How To Use Pistol Mounted Tactical Flashlights – Getting Started
One of the basic rules of firearms safety is to identify your target and what lies beyond it. This gets more challenging after dark. Using tactical flashlights mounted to a firearm is one of the simplest ways to improve the nighttime target identification of possible threats and potentially avoid problems.
Modern weapon lights have a high enough output to not only light up but temporarily disorient a potential threat. One of the main reasons that these are becoming so popular is their ability to help give you control of a low-light situation and avoid accidents. Who made that noise in the backyard? What is in their hands? Is it someone armed trying to break into our house or the neighbor’s kid just sneaking home after curfew?
We like the SlideRail XWL Tactical Weaponlight because it worked with every railed pistol that we could get our hands on for testing. It didn’t matter if it was a Springfield Armory XD series, an actual Glock, or some polymer clone, the SlideRail could be adjusted to work. The large thumbscrew tightens the clamp on the rails while the smaller hex head is the fine adjustment for dialing in the location of the central indexing tab.
Many tactical flashlights, this one included, run off of a pair of 3V CR123A Lithium batteries, as this is the tried and true way of getting enough juice to produce a really bright light for a reasonable amount of time. The batteries can also have up to a ten-year shelf life and are less temperature-sensitive than other common options, making them a good stocking-up choice for emergency situations. The main drawback to CR123As is that they are not the cheapest option. However, most rechargeable weapon lights only trade-off one set of problems for another as just swapping batteries is a faster fix than waiting for an onboard battery to recharge.
The switch on the back of the light is a double-tail toggle style that is designed to extend back past the front of the trigger guard, towards the shooter and their fingers. This is the common switch design on pistol lights, with a few variations. The switch is ambidextrous and pushing the switch bar on the right side up provides temporary lighting as long as it is held. Pushing the same bar down will keep the light on continuously until the switch is clicked back off. This gives you the option to quickly light up areas as needed, without having a bright beam pointing to your exact location as you move around. It does take some practice to get used to this and figure out what works best for your hands, so schedule a little practice time every week to smooth things out.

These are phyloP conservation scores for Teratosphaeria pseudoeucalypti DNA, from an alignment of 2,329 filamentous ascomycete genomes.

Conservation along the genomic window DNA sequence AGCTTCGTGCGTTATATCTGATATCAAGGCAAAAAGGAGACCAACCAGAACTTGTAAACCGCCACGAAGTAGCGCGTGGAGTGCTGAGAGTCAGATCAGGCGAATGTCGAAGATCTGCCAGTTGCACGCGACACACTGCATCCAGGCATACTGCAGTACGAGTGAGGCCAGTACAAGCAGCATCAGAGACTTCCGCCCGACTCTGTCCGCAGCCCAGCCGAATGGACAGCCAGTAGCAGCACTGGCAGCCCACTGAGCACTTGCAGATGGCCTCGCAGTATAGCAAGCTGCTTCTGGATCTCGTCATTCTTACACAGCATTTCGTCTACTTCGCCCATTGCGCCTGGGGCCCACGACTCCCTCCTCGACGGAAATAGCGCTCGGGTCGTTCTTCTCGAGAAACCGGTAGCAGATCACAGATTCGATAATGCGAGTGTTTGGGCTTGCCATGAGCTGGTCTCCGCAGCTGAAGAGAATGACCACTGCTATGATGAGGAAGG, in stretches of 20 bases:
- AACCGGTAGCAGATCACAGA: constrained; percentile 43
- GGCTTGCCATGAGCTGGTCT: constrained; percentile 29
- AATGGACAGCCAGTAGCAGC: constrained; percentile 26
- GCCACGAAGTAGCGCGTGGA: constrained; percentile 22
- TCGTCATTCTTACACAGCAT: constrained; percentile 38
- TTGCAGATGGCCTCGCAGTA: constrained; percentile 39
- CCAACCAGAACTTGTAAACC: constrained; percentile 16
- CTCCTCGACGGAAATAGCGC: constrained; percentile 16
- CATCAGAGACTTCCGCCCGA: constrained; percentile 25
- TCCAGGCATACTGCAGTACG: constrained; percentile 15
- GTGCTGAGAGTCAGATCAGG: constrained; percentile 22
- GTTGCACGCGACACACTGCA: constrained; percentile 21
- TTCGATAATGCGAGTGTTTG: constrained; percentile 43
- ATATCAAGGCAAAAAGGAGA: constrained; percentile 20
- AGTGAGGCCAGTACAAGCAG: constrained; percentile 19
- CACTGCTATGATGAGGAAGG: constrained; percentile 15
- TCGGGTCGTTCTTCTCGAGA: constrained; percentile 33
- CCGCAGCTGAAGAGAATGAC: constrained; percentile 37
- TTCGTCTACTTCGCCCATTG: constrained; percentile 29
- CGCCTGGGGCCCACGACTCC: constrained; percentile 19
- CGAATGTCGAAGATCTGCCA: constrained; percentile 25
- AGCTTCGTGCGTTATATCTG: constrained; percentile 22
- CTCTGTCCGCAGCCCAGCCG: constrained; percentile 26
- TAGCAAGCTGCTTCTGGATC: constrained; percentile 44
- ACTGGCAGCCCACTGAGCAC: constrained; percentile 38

All the pistol-mounted tactical flashlights will have some mix of spotlight and floodlight in their output. My personal preference is to have a bright central spot, but still have enough flood mixed in to identify other potential nearby threats. As we can see with the XWL Tactical light, at twenty-five paces down a dark trail at night, there is enough of a central spot to clearly identify details such as the location of a potential threat’s hands, their clothing, and details of their behavior. They are close enough to quickly become a threat with a sharp object, so being able to pick out these details is key to staying safe.
At fifty paces, the eight hundred lumens is still plenty of light to clearly identify the potential threat and their movements. This is also enough light to have an impact on their vision and help prevent the threat from knowing details about your situation. How many friends are in your group or are you alone? Are any or all of you armed? The weaker your position, the bigger this advantage becomes.
At seventy-five paces the flood characteristics of the light start to become more obvious. I want to be able to identify if that is just a lone person up ahead or if there are potentially other dangers in the nearby trees. Also, is the person acting agitated and nervous or just out for a stroll? Since more distance gives me more options for avoiding confrontation, the sooner I can identify a potential problem, the better. Look for anything out of place and do not ignore that “something just isn’t right” feeling.
At one hundred paces we can still identify the target but are losing the ability to resolve important details due to distance rather than lack of light. However, we can still tell if there is a mob of folks and we need to start heading in a different direction or if there is just one person headed right our way, but with intention. Lighting someone up also lets them know that they have been identified as a potential threat and no longer have the element of surprise.
The biggest argument against weapon-mounted tactical flashlights is that if you are pointing your light at something, then you are also pointing a gun right at it. However, if you are in a situation where you really do end up needing a firearm, this is a huge advantage. Also, I am not aware of any law, yet, that limits you to only carrying one flashlight at a time. Another pocket-sized light is still a good companion for tactical options and finding items in your pack. Cost-wise, the LA Police Gear SlideRail XWL Tactical Light comes in at right around sixty-five bucks, which is a lot of light for the money. It is close enough in dimensions to a Streamlight TLR-1 to work with compatible holsters. If you are looking for a solid, first tactical flashlight to mount to your pistol so that you can start working on low-light training, then this one is worth a look. After all, it is dark outside about half of the time every single day.